How Will XTO’s Move Impact Fort Worth’s Office Market?
The recent announcement that XTO Energy Inc., a division of energy giant ExxonMobil, will be moving 1,600 jobs to Houston was not the best news for Fort Worth.
The move, which will occur in waves between 2018 and 2020, will reduce downtown’s private workforce by 3 percent over the next few years and lead to several of the company’s CBD properties hitting the market for sale. Broader economic implications notwithstanding, many tenants, landlords and city officials are wondering what impact XTO’s move will have, not only on the office market, but also on the downtown area’s commercial real estate market.
However, any worries that the move would drastically upset the downtown market’s equilibrium appear to be misplaced. Most office sectors, especially the CBD’s Class A market and the suburban market that includes the West 7th and West/Southwest Fort Worth areas — should see minimal impact. It is even possible that most of the Class B market in the CBD will remain unaffected, as demand for re-development or from existing office users may consume much of XTO’s spaces.
To understand how this move could affect downtown Fort Worth, it helps to look at the bigger picture.
The current CBD office inventory is just shy of 11 million square feet: 5.98 million square feet of Class A space and 5 million square feet of Class B space. Total vacancy at the end of the second quarter was 13.8 percent, with only 7 percent vacancy among Class B properties.
XTO currently owns five historic office properties in downtown totaling almost 615,000 square feet. Its holdings represent less than 6 percent of the current CBD inventory. Media reports indicate that XTO is planning to keep 600 employees in these buildings until 2020, with 300 employees scheduled to remain for the long term.
And while the energy firm is still deciding which building it will maintain for long-term occupancy, its largest office space — the 185,000-square-foot building located at 714 Main St. — appears to be the leading candidate. In that scenario, less than 430,000 square feet, or roughly 4 percent of the current inventory, is scheduled to hit the market for sale. Considering that vacancy over the last five years was 2 percent higher than it is today, even a worst-case scenario would not be unprecedented.
It is also important to note that XTO is not dumping these properties on the market all at once. At this point, only one of the company’s core office buildings has officially been listed for sale, though it has already received multiple offers.
The gradual approach to selling these buildings proves that there is no urgency to dispose of these assets without ensuring that market demand is in line with new supply.
Class A buildings will be especially insulated, as none of these would compete directly against true Class A inventory. The XTO-owned buildings have been extensively renovated with above-market improvements. But they don’t meet the traditional characteristics found in Class A assets throughout downtown Fort Worth, and their smaller floor plates do not typically work for most Class A tenants. Thus, it is unlikely that these buildings will significantly impact vacancy, absorption or rental rates for Class A buildings in the CBD, much less for Class A buildings in the suburbs.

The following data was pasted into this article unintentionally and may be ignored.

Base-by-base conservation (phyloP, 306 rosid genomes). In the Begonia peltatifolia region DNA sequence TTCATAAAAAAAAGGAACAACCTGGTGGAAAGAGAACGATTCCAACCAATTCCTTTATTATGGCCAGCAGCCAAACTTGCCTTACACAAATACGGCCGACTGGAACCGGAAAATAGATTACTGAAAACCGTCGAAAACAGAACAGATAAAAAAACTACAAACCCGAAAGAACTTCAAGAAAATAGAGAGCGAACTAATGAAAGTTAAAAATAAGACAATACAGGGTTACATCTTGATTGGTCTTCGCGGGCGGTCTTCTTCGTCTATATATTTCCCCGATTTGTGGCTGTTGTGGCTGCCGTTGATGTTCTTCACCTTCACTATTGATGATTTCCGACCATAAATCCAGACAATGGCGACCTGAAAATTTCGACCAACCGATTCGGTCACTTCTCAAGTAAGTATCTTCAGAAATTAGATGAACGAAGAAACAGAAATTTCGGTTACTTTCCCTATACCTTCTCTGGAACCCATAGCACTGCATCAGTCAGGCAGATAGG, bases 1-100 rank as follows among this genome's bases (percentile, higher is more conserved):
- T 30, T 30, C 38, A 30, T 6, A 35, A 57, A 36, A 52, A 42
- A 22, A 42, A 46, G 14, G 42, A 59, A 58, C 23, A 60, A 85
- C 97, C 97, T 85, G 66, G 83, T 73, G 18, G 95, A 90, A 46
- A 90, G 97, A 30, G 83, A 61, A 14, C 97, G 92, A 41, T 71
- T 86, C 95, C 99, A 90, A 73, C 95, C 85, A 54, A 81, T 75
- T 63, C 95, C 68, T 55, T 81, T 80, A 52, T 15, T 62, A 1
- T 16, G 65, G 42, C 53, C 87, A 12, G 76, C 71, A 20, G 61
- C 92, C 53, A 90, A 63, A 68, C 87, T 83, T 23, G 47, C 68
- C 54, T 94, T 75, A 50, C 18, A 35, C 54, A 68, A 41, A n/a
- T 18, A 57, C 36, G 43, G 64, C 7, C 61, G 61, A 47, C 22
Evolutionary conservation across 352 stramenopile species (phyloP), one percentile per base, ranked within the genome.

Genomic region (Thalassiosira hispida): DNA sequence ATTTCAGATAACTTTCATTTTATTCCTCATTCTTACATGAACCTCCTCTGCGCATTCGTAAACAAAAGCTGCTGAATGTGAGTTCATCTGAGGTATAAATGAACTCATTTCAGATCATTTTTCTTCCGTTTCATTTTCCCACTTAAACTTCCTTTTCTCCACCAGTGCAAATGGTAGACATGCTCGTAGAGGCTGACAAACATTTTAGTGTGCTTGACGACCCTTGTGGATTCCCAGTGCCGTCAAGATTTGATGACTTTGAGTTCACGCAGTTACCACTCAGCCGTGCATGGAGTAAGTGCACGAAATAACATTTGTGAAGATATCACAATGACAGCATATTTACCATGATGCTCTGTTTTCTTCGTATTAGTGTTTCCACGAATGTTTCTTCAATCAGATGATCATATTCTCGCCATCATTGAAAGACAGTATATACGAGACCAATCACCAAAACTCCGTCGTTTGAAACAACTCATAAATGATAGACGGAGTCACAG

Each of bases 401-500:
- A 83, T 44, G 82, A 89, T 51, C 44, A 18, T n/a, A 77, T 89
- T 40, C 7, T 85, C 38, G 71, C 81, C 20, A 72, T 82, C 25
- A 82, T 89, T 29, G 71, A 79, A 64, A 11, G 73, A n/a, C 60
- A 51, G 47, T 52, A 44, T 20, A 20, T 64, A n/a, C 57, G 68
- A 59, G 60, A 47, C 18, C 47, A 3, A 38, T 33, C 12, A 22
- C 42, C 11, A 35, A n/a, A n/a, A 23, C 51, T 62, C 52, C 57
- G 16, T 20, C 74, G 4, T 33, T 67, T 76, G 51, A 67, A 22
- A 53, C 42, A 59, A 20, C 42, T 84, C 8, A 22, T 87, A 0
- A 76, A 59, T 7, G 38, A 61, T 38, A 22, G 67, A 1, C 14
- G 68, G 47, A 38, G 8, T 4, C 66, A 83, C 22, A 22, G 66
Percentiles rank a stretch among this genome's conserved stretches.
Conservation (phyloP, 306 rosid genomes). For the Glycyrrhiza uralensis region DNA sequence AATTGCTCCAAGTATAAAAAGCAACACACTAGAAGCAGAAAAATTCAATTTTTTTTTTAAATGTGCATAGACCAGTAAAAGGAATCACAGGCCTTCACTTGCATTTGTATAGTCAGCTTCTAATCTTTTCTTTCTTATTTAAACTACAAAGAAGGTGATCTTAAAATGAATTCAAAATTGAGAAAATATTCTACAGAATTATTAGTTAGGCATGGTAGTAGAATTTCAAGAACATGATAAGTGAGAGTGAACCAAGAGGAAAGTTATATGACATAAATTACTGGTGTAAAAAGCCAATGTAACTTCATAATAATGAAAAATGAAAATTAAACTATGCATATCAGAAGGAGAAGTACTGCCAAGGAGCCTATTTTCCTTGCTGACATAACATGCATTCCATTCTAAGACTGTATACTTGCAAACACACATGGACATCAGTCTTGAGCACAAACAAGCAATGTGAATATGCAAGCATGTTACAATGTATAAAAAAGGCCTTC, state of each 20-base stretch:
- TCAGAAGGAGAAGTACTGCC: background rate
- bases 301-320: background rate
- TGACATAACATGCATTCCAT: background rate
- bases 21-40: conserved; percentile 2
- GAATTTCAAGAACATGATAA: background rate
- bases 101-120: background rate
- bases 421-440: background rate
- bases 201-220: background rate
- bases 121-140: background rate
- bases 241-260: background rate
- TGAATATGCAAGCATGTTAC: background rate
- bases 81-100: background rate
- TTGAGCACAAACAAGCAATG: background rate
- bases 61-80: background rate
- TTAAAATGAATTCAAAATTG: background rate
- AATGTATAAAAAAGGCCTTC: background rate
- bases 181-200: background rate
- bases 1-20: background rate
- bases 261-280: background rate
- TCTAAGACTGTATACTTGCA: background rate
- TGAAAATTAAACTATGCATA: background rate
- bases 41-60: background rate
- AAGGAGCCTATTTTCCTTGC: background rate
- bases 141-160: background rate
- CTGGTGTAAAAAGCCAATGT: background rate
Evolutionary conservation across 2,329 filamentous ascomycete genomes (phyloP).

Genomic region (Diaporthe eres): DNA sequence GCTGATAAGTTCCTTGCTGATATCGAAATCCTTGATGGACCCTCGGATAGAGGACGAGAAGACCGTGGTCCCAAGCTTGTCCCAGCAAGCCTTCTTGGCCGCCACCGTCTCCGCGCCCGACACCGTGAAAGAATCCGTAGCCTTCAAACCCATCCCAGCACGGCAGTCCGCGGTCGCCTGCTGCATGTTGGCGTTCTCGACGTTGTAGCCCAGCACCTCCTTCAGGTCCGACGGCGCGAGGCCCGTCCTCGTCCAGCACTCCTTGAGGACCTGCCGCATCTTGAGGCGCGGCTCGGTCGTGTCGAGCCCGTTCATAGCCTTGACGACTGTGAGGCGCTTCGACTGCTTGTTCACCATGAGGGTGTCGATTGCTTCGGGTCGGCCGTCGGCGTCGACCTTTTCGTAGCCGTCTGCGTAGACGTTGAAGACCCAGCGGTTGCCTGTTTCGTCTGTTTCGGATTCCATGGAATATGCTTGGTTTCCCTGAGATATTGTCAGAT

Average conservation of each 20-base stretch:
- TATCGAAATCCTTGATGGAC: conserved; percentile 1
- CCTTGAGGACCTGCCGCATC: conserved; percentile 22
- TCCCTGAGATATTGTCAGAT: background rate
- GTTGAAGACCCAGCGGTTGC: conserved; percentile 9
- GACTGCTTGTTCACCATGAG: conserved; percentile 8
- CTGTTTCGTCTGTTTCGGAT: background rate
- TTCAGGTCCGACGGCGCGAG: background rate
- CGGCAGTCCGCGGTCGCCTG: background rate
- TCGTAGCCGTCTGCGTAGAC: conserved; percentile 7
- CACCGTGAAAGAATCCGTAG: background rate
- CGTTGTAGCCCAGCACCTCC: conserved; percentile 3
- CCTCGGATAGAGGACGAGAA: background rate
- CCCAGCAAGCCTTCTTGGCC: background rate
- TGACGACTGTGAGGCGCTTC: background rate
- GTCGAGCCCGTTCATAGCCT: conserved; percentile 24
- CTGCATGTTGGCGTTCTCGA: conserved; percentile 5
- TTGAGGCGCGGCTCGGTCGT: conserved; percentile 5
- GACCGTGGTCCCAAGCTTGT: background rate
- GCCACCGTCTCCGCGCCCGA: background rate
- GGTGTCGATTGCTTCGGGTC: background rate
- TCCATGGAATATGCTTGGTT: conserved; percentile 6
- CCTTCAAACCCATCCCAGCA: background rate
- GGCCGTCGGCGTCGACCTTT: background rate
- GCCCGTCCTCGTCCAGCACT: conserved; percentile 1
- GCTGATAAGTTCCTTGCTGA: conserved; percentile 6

There is also a strong possibility that one or more of these buildings may be purchased by someone with a plan to redevelop to hotel or multifamily. If that occurs, the multi-tenant, Class B office market could see less than 50,000 to 100,000 square feet of vacant space — less than 1 percent of CBD inventory — hit the market.
Even if more vacant office space than expected hits the market, Fort Worth would hardly be in uncharted waters.
Currently, Class A vacancy sits at 13.6 percent, which is almost one full percentage point lower than the rate in early 2015. Since none of these buildings are considered Class A, there would be no direct impact on Class A vacancy.
The Class B market should remain strong, especially compared to other Class B properties in other metros. Vacancy of Class B properties in downtown Fort Worth stands at 7 percent. As things currently stand, that number may not rise above 11 percent as a result of this move. By comparison, Class B vacancy was 15.7 percent at the beginning of 2014.
With the controlled disposition of XTO’s downtown office portfolio and land holdings, what is the outlook for and the impact to the CBD market, which has been reported to be soft? What’s coming next are deals — not only in the office market, but also in the apartments and hotel spaces.
As a result, CBD land values are rising faster than we have ever seen, with few options available. Those that are available are driving premiums of 30-plus percent over prices 12 months age.
In addition, over 625,000 SF of office deals — both new and renewed — have been or are very close to being completed throughout the greater CBD area.
Some of these deals include: EOG Resources’ 123,000-square-foot lease and Bank of America’s 67,000-square-foot lease, both within Sundance Square; JLL’s 17,000-square-foot lease within Wells Fargo Tower; UMB’s 20,000-square-foot lease within 777 Main; Burns & McDonnell’s 22,0000-square-foot lease within Pier 1 Tower; BDO’s 12,000-square-foot lease within Bank of America Tower, just to name a few.
— By Todd Burnette, managing director, JLL. This article first appeared in the October 2017 issue of Texas Real Estate Business magazine.